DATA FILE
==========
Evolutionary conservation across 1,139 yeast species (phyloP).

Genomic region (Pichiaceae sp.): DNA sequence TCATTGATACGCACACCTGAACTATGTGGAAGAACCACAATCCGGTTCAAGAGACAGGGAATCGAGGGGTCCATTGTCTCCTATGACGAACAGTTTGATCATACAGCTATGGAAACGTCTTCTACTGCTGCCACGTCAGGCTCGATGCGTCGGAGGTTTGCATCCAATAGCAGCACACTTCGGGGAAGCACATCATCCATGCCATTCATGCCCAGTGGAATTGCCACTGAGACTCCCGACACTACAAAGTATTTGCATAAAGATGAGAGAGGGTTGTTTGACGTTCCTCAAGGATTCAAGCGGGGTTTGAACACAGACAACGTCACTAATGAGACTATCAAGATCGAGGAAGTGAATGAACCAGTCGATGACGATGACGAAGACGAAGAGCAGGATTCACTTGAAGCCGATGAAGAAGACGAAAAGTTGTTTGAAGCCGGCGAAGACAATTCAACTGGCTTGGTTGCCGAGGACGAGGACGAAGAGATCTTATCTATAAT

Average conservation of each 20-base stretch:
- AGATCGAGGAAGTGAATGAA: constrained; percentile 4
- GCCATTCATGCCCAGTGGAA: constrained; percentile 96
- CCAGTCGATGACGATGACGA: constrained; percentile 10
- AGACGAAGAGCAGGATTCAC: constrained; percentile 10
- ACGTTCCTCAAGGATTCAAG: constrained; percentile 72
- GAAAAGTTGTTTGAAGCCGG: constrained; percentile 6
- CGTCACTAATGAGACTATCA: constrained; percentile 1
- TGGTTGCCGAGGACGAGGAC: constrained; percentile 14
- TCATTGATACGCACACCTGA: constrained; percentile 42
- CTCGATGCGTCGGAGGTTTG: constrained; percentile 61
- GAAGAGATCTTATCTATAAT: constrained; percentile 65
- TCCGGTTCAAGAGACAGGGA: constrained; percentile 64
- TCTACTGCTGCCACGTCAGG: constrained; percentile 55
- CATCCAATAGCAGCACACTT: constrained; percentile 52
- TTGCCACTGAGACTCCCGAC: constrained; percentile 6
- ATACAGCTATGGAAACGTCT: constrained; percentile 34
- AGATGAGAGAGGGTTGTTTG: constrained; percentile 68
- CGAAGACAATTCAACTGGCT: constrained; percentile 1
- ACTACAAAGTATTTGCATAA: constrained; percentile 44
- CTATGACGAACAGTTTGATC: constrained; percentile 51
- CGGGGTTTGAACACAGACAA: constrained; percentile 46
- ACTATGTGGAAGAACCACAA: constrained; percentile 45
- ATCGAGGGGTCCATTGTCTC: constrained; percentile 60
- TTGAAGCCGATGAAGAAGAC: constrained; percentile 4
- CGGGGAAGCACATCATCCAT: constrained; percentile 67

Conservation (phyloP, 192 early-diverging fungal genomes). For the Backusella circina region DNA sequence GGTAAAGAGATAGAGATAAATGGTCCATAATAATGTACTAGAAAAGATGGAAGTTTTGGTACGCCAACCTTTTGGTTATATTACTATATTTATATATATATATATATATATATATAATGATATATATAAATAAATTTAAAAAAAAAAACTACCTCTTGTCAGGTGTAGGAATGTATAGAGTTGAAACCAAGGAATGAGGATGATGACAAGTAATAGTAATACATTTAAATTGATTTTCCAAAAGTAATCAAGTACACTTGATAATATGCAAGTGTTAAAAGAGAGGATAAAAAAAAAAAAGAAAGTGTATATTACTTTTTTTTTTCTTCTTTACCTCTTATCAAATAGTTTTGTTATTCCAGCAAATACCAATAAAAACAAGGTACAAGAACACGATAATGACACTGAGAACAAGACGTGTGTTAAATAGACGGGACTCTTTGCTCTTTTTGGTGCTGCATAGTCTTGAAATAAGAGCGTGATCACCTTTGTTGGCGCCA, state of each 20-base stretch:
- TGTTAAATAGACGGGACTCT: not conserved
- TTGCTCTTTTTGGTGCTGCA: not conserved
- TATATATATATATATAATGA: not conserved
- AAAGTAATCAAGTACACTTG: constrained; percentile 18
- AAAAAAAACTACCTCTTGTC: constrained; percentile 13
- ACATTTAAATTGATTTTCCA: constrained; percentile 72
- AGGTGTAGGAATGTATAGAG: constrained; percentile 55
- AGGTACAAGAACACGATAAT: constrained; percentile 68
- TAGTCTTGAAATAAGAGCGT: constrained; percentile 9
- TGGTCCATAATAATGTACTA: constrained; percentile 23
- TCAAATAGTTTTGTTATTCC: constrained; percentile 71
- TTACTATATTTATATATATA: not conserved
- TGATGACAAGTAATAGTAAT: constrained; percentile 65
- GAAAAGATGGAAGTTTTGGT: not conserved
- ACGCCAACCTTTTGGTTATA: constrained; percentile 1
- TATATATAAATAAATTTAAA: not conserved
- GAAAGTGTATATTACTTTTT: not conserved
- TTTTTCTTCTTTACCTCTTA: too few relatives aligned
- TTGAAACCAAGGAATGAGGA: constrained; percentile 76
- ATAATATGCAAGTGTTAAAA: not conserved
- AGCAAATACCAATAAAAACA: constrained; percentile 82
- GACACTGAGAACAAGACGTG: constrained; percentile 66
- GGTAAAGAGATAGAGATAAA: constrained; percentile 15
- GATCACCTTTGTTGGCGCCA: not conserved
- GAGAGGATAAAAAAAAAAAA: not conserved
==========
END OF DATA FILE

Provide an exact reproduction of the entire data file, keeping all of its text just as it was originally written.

Evolutionary conservation across 1,139 yeast species (phyloP).

Genomic region (Pichiaceae sp.): DNA sequence TCATTGATACGCACACCTGAACTATGTGGAAGAACCACAATCCGGTTCAAGAGACAGGGAATCGAGGGGTCCATTGTCTCCTATGACGAACAGTTTGATCATACAGCTATGGAAACGTCTTCTACTGCTGCCACGTCAGGCTCGATGCGTCGGAGGTTTGCATCCAATAGCAGCACACTTCGGGGAAGCACATCATCCATGCCATTCATGCCCAGTGGAATTGCCACTGAGACTCCCGACACTACAAAGTATTTGCATAAAGATGAGAGAGGGTTGTTTGACGTTCCTCAAGGATTCAAGCGGGGTTTGAACACAGACAACGTCACTAATGAGACTATCAAGATCGAGGAAGTGAATGAACCAGTCGATGACGATGACGAAGACGAAGAGCAGGATTCACTTGAAGCCGATGAAGAAGACGAAAAGTTGTTTGAAGCCGGCGAAGACAATTCAACTGGCTTGGTTGCCGAGGACGAGGACGAAGAGATCTTATCTATAAT

Average conservation of each 20-base stretch:
- AGATCGAGGAAGTGAATGAA: constrained; percentile 4
- GCCATTCATGCCCAGTGGAA: constrained; percentile 96
- CCAGTCGATGACGATGACGA: constrained; percentile 10
- AGACGAAGAGCAGGATTCAC: constrained; percentile 10
- ACGTTCCTCAAGGATTCAAG: constrained; percentile 72
- GAAAAGTTGTTTGAAGCCGG: constrained; percentile 6
- CGTCACTAATGAGACTATCA: constrained; percentile 1
- TGGTTGCCGAGGACGAGGAC: constrained; percentile 14
- TCATTGATACGCACACCTGA: constrained; percentile 42
- CTCGATGCGTCGGAGGTTTG: constrained; percentile 61
- GAAGAGATCTTATCTATAAT: constrained; percentile 65
- TCCGGTTCAAGAGACAGGGA: constrained; percentile 64
- TCTACTGCTGCCACGTCAGG: constrained; percentile 55
- CATCCAATAGCAGCACACTT: constrained; percentile 52
- TTGCCACTGAGACTCCCGAC: constrained; percentile 6
- ATACAGCTATGGAAACGTCT: constrained; percentile 34
- AGATGAGAGAGGGTTGTTTG: constrained; percentile 68
- CGAAGACAATTCAACTGGCT: constrained; percentile 1
- ACTACAAAGTATTTGCATAA: constrained; percentile 44
- CTATGACGAACAGTTTGATC: constrained; percentile 51
- CGGGGTTTGAACACAGACAA: constrained; percentile 46
- ACTATGTGGAAGAACCACAA: constrained; percentile 45
- ATCGAGGGGTCCATTGTCTC: constrained; percentile 60
- TTGAAGCCGATGAAGAAGAC: constrained; percentile 4
- CGGGGAAGCACATCATCCAT: constrained; percentile 67

Conservation (phyloP, 192 early-diverging fungal genomes). For the Backusella circina region DNA sequence GGTAAAGAGATAGAGATAAATGGTCCATAATAATGTACTAGAAAAGATGGAAGTTTTGGTACGCCAACCTTTTGGTTATATTACTATATTTATATATATATATATATATATATATAATGATATATATAAATAAATTTAAAAAAAAAAACTACCTCTTGTCAGGTGTAGGAATGTATAGAGTTGAAACCAAGGAATGAGGATGATGACAAGTAATAGTAATACATTTAAATTGATTTTCCAAAAGTAATCAAGTACACTTGATAATATGCAAGTGTTAAAAGAGAGGATAAAAAAAAAAAAGAAAGTGTATATTACTTTTTTTTTTCTTCTTTACCTCTTATCAAATAGTTTTGTTATTCCAGCAAATACCAATAAAAACAAGGTACAAGAACACGATAATGACACTGAGAACAAGACGTGTGTTAAATAGACGGGACTCTTTGCTCTTTTTGGTGCTGCATAGTCTTGAAATAAGAGCGTGATCACCTTTGTTGGCGCCA, state of each 20-base stretch:
- TGTTAAATAGACGGGACTCT: not conserved
- TTGCTCTTTTTGGTGCTGCA: not conserved
- TATATATATATATATAATGA: not conserved
- AAAGTAATCAAGTACACTTG: constrained; percentile 18
- AAAAAAAACTACCTCTTGTC: constrained; percentile 13
- ACATTTAAATTGATTTTCCA: constrained; percentile 72
- AGGTGTAGGAATGTATAGAG: constrained; percentile 55
- AGGTACAAGAACACGATAAT: constrained; percentile 68
- TAGTCTTGAAATAAGAGCGT: constrained; percentile 9
- TGGTCCATAATAATGTACTA: constrained; percentile 23
- TCAAATAGTTTTGTTATTCC: constrained; percentile 71
- TTACTATATTTATATATATA: not conserved
- TGATGACAAGTAATAGTAAT: constrained; percentile 65
- GAAAAGATGGAAGTTTTGGT: not conserved
- ACGCCAACCTTTTGGTTATA: constrained; percentile 1
- TATATATAAATAAATTTAAA: not conserved
- GAAAGTGTATATTACTTTTT: not conserved
- TTTTTCTTCTTTACCTCTTA: too few relatives aligned
- TTGAAACCAAGGAATGAGGA: constrained; percentile 76
- ATAATATGCAAGTGTTAAAA: not conserved
- AGCAAATACCAATAAAAACA: constrained; percentile 82
- GACACTGAGAACAAGACGTG: constrained; percentile 66
- GGTAAAGAGATAGAGATAAA: constrained; percentile 15
- GATCACCTTTGTTGGCGCCA: not conserved
- GAGAGGATAAAAAAAAAAAA: not conserved